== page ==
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Members of the Boston Teachers Union have passed a vote of no confidence in district superintendent Brenda Cassellius. The motion was considered at an emergency membership meeting Sunday night and passed by a 97.5% margin, according to union officials.
The news coincides with the reopening of 28 additional Boston Public Schools. About 1,700 additional students with complex learning needs resumed in-person learning Monday.
Union leaders said the issue is the lack of formalized and equal protections across all of the schools. They want the 28 schools that reopened their doors Monday to be included in the same memorandum of agreement that governs the first four schools which reopened in mid-November.
"It's not that we don't want to go back. We do," Boston Teachers Union president Jessica Tang told WBUR. "We are just asking for the same provisions that our other four schools received when [COVID-19] rates were even lower."
News of the no confidence received harsh backlash from Boston Mayor Marty Walsh.
“You have to realize and understand that we’re all living through a pandemic and taking action like that is very short sighted,” said Walsh. “The union was quoted as saying we’re excited about getting high needs students into school and that’s what we’re doing today.”
BPS leaders also argue the 28 schools that opened Monday are working with the same safety provisions.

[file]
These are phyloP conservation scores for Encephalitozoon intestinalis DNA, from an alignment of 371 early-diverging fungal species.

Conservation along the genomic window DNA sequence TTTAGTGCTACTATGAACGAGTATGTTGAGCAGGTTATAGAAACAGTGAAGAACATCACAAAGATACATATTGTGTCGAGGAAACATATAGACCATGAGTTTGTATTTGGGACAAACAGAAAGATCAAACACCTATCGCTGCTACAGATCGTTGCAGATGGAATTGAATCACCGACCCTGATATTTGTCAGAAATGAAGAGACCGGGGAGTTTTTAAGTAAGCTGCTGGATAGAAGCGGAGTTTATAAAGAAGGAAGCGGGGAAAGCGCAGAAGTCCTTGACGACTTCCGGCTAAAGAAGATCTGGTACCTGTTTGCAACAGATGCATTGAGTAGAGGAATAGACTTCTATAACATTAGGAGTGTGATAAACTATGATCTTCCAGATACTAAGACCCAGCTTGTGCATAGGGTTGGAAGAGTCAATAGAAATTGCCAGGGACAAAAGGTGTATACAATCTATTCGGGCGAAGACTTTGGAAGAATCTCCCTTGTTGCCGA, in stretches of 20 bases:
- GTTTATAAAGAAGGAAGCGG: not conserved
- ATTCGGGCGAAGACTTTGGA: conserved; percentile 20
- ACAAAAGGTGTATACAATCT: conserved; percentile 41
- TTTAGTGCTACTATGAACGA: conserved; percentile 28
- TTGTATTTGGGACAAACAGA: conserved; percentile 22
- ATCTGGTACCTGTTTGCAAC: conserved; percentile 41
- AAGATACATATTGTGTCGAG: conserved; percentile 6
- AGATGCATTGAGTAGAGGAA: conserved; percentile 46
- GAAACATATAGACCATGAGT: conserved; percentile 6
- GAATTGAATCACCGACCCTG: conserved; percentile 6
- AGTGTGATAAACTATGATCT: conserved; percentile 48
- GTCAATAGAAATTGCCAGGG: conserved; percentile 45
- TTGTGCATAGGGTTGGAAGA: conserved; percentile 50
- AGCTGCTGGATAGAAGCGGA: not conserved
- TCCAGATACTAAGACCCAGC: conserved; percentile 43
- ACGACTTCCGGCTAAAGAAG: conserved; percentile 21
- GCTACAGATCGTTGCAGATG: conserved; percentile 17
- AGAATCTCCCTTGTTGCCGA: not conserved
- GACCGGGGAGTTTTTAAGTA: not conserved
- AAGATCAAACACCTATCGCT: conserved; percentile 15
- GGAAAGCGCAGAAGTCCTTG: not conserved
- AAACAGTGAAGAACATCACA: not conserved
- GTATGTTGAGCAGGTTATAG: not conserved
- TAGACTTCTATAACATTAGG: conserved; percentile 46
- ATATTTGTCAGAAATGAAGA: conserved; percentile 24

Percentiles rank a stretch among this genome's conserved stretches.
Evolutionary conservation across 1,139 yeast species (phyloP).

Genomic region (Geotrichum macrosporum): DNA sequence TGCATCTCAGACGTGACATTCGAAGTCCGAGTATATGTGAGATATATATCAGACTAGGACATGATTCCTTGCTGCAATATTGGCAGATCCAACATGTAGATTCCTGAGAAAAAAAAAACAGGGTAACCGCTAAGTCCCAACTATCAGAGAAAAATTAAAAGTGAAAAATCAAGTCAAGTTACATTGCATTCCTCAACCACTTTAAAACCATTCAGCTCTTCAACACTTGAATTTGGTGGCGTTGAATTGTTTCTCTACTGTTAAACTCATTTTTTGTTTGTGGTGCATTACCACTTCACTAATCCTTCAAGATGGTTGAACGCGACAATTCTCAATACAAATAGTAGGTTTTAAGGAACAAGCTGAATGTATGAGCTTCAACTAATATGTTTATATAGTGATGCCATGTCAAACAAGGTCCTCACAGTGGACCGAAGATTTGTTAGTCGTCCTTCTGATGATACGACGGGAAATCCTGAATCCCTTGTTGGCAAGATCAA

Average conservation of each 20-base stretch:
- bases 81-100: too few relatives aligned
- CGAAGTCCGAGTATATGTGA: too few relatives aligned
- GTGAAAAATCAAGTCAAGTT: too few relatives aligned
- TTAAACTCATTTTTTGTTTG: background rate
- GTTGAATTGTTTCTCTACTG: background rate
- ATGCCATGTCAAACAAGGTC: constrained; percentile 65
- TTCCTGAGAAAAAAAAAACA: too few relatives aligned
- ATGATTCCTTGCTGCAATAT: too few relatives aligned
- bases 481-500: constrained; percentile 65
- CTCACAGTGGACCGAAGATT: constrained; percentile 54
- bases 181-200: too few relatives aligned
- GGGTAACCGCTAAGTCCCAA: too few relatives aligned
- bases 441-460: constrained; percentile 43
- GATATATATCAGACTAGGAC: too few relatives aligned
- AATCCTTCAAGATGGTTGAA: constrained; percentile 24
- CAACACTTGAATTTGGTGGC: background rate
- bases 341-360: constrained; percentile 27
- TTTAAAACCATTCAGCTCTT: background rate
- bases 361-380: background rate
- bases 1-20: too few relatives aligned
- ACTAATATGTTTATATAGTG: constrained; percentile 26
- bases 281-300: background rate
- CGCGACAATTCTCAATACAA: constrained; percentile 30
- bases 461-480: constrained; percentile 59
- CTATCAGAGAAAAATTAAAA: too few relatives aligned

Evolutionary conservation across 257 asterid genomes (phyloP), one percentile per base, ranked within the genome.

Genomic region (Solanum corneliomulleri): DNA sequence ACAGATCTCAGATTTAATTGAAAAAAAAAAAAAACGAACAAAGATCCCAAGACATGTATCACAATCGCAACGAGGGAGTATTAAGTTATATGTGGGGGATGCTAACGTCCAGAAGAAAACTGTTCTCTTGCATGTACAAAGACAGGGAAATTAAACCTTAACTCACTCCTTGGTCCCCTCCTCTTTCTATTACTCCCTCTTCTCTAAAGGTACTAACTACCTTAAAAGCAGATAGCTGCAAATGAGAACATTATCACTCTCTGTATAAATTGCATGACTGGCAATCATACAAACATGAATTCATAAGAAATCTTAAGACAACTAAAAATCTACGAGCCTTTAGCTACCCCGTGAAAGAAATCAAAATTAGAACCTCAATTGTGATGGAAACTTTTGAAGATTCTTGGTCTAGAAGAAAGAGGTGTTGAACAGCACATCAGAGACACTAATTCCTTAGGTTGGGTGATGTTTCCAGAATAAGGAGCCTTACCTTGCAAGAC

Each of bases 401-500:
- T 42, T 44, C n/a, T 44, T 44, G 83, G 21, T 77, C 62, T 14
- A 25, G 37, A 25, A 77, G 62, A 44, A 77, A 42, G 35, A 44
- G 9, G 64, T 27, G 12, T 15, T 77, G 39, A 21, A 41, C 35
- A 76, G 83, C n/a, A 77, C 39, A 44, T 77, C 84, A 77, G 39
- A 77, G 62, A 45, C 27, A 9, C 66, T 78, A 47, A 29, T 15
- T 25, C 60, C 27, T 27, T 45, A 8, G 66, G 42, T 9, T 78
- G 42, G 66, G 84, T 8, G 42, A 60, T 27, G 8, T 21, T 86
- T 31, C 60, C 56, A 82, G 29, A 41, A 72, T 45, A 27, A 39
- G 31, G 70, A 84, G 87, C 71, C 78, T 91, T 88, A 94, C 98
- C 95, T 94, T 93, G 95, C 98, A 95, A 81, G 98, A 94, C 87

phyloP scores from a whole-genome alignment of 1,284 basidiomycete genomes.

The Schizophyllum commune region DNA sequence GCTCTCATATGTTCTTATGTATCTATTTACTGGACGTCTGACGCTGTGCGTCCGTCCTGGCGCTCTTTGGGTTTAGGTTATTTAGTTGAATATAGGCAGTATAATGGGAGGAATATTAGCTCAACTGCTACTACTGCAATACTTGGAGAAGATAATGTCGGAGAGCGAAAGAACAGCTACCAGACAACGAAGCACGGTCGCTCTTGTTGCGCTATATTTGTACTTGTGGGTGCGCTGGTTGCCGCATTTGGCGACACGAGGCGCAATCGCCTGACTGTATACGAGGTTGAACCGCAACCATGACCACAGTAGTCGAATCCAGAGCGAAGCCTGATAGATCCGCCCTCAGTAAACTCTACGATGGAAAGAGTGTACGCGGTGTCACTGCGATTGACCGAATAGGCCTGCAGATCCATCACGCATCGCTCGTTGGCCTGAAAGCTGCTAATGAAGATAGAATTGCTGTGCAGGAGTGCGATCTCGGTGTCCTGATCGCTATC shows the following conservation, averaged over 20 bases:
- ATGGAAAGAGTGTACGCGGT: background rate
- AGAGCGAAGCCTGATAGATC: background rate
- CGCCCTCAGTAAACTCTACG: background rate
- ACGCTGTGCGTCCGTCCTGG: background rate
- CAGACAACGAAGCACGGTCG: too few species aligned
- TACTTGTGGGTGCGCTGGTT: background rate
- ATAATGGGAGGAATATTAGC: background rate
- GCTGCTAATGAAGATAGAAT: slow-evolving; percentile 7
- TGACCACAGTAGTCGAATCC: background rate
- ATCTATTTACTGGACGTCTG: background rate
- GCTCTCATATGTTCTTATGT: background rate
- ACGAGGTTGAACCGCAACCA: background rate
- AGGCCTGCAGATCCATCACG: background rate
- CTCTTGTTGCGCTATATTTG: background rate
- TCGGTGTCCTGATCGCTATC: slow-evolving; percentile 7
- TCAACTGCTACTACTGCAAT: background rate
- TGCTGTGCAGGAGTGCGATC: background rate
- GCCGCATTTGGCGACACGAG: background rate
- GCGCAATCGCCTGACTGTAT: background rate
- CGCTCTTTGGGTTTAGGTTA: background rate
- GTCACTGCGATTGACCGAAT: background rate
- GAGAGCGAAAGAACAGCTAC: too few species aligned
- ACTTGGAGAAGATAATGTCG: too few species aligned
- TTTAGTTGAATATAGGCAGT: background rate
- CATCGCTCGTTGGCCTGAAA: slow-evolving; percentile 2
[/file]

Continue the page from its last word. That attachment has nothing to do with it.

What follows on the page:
"We feel like we bargained in really good faith. We do have a signed agreement with the [union] that we signed in September that covers many of those safety provisions," said superintendent Cassellius, referencing the original MOA that was signed at the beginning of the school year before the district reverted to remote learning in late October. "And we feel like the Boston Public Health Commission has directed us with the other safety provisions. So it is in writing."
District officials also noted that they are exploring ways to expand testing in schools. The health commission and district are entering into a student testing pilot program beginning next Thursday at 15 of the reopened schools that serve high school students. Staff at those schools will also be invited to get tested.
District leaders added that they will be hosting four other dedicated testing sites across Boston for the other schools that serve students in grades 9-12. In addition to the testing pilot, Cassellius also highlighted the acquisition of mobile air purifiers for classrooms and the delivery of additional personal protective equipment.
This article was originally published on December 14, 2020.
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